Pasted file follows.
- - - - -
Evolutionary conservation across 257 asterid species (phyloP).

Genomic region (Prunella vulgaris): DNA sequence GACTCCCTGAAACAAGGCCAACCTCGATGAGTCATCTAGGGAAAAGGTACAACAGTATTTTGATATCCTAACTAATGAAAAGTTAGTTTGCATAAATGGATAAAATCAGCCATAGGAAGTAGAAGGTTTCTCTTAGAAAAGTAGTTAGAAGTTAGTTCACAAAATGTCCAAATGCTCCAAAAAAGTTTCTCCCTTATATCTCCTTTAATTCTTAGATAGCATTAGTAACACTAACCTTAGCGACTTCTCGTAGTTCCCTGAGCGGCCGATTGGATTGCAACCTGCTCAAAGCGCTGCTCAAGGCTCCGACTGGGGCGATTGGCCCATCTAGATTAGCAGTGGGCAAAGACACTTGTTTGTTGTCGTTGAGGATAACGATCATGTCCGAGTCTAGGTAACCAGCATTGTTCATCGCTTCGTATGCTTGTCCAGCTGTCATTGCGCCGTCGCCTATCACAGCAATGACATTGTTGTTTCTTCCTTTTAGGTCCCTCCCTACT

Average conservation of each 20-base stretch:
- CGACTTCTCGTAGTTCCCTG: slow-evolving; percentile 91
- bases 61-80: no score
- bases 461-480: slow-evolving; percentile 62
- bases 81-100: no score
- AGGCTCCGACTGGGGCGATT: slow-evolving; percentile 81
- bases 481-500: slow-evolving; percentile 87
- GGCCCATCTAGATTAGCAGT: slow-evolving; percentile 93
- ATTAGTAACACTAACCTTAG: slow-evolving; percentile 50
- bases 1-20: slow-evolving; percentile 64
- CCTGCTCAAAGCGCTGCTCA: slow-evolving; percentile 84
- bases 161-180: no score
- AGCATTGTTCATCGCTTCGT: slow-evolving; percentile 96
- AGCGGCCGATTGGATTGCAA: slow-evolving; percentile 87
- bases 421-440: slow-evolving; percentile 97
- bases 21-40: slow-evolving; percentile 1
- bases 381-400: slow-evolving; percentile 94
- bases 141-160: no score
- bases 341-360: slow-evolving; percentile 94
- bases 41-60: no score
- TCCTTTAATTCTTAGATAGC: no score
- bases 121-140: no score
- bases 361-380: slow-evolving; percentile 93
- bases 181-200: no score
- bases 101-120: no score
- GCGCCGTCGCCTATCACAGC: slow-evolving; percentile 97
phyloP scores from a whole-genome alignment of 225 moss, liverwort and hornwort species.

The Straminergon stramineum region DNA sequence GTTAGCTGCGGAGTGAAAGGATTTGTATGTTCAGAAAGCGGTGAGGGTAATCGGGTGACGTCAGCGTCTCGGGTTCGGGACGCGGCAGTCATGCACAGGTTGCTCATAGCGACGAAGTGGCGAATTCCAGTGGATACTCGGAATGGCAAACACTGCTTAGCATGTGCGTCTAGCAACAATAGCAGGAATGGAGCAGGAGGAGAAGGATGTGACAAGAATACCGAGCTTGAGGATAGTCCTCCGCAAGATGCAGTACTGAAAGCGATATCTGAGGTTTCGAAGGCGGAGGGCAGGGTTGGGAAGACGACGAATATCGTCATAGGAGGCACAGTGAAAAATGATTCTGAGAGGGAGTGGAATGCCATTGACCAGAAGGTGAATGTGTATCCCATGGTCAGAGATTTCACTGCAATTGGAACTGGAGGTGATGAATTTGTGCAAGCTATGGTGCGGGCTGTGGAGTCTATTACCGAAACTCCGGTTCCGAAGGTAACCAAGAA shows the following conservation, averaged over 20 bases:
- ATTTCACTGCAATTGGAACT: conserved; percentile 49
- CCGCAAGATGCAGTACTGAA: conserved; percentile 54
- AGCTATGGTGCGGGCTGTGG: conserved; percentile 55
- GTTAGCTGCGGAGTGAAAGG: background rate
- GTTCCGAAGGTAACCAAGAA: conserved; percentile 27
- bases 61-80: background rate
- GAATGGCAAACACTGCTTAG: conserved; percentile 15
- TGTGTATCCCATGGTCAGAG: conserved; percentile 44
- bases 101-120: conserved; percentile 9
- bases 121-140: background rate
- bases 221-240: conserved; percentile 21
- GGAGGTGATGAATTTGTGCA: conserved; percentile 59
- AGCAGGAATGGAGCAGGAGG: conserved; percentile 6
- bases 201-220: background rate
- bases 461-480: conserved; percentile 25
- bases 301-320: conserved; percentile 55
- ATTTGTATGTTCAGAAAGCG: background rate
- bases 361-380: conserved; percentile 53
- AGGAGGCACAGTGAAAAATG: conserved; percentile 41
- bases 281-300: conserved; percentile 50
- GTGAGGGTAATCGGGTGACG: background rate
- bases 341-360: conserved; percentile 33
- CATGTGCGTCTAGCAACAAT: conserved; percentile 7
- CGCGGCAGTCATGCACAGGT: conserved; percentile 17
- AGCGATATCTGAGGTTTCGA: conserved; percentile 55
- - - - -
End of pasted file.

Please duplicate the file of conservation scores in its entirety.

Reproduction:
Evolutionary conservation across 257 asterid species (phyloP).

Genomic region (Prunella vulgaris): DNA sequence GACTCCCTGAAACAAGGCCAACCTCGATGAGTCATCTAGGGAAAAGGTACAACAGTATTTTGATATCCTAACTAATGAAAAGTTAGTTTGCATAAATGGATAAAATCAGCCATAGGAAGTAGAAGGTTTCTCTTAGAAAAGTAGTTAGAAGTTAGTTCACAAAATGTCCAAATGCTCCAAAAAAGTTTCTCCCTTATATCTCCTTTAATTCTTAGATAGCATTAGTAACACTAACCTTAGCGACTTCTCGTAGTTCCCTGAGCGGCCGATTGGATTGCAACCTGCTCAAAGCGCTGCTCAAGGCTCCGACTGGGGCGATTGGCCCATCTAGATTAGCAGTGGGCAAAGACACTTGTTTGTTGTCGTTGAGGATAACGATCATGTCCGAGTCTAGGTAACCAGCATTGTTCATCGCTTCGTATGCTTGTCCAGCTGTCATTGCGCCGTCGCCTATCACAGCAATGACATTGTTGTTTCTTCCTTTTAGGTCCCTCCCTACT

Average conservation of each 20-base stretch:
- CGACTTCTCGTAGTTCCCTG: slow-evolving; percentile 91
- bases 61-80: no score
- bases 461-480: slow-evolving; percentile 62
- bases 81-100: no score
- AGGCTCCGACTGGGGCGATT: slow-evolving; percentile 81
- bases 481-500: slow-evolving; percentile 87
- GGCCCATCTAGATTAGCAGT: slow-evolving; percentile 93
- ATTAGTAACACTAACCTTAG: slow-evolving; percentile 50
- bases 1-20: slow-evolving; percentile 64
- CCTGCTCAAAGCGCTGCTCA: slow-evolving; percentile 84
- bases 161-180: no score
- AGCATTGTTCATCGCTTCGT: slow-evolving; percentile 96
- AGCGGCCGATTGGATTGCAA: slow-evolving; percentile 87
- bases 421-440: slow-evolving; percentile 97
- bases 21-40: slow-evolving; percentile 1
- bases 381-400: slow-evolving; percentile 94
- bases 141-160: no score
- bases 341-360: slow-evolving; percentile 94
- bases 41-60: no score
- TCCTTTAATTCTTAGATAGC: no score
- bases 121-140: no score
- bases 361-380: slow-evolving; percentile 93
- bases 181-200: no score
- bases 101-120: no score
- GCGCCGTCGCCTATCACAGC: slow-evolving; percentile 97
phyloP scores from a whole-genome alignment of 225 moss, liverwort and hornwort species.

The Straminergon stramineum region DNA sequence GTTAGCTGCGGAGTGAAAGGATTTGTATGTTCAGAAAGCGGTGAGGGTAATCGGGTGACGTCAGCGTCTCGGGTTCGGGACGCGGCAGTCATGCACAGGTTGCTCATAGCGACGAAGTGGCGAATTCCAGTGGATACTCGGAATGGCAAACACTGCTTAGCATGTGCGTCTAGCAACAATAGCAGGAATGGAGCAGGAGGAGAAGGATGTGACAAGAATACCGAGCTTGAGGATAGTCCTCCGCAAGATGCAGTACTGAAAGCGATATCTGAGGTTTCGAAGGCGGAGGGCAGGGTTGGGAAGACGACGAATATCGTCATAGGAGGCACAGTGAAAAATGATTCTGAGAGGGAGTGGAATGCCATTGACCAGAAGGTGAATGTGTATCCCATGGTCAGAGATTTCACTGCAATTGGAACTGGAGGTGATGAATTTGTGCAAGCTATGGTGCGGGCTGTGGAGTCTATTACCGAAACTCCGGTTCCGAAGGTAACCAAGAA shows the following conservation, averaged over 20 bases:
- ATTTCACTGCAATTGGAACT: conserved; percentile 49
- CCGCAAGATGCAGTACTGAA: conserved; percentile 54
- AGCTATGGTGCGGGCTGTGG: conserved; percentile 55
- GTTAGCTGCGGAGTGAAAGG: background rate
- GTTCCGAAGGTAACCAAGAA: conserved; percentile 27
- bases 61-80: background rate
- GAATGGCAAACACTGCTTAG: conserved; percentile 15
- TGTGTATCCCATGGTCAGAG: conserved; percentile 44
- bases 101-120: conserved; percentile 9
- bases 121-140: background rate
- bases 221-240: conserved; percentile 21
- GGAGGTGATGAATTTGTGCA: conserved; percentile 59
- AGCAGGAATGGAGCAGGAGG: conserved; percentile 6
- bases 201-220: background rate
- bases 461-480: conserved; percentile 25
- bases 301-320: conserved; percentile 55
- ATTTGTATGTTCAGAAAGCG: background rate
- bases 361-380: conserved; percentile 53
- AGGAGGCACAGTGAAAAATG: conserved; percentile 41
- bases 281-300: conserved; percentile 50
- GTGAGGGTAATCGGGTGACG: background rate
- bases 341-360: conserved; percentile 33
- CATGTGCGTCTAGCAACAAT: conserved; percentile 7
- CGCGGCAGTCATGCACAGGT: conserved; percentile 17
- AGCGATATCTGAGGTTTCGA: conserved; percentile 55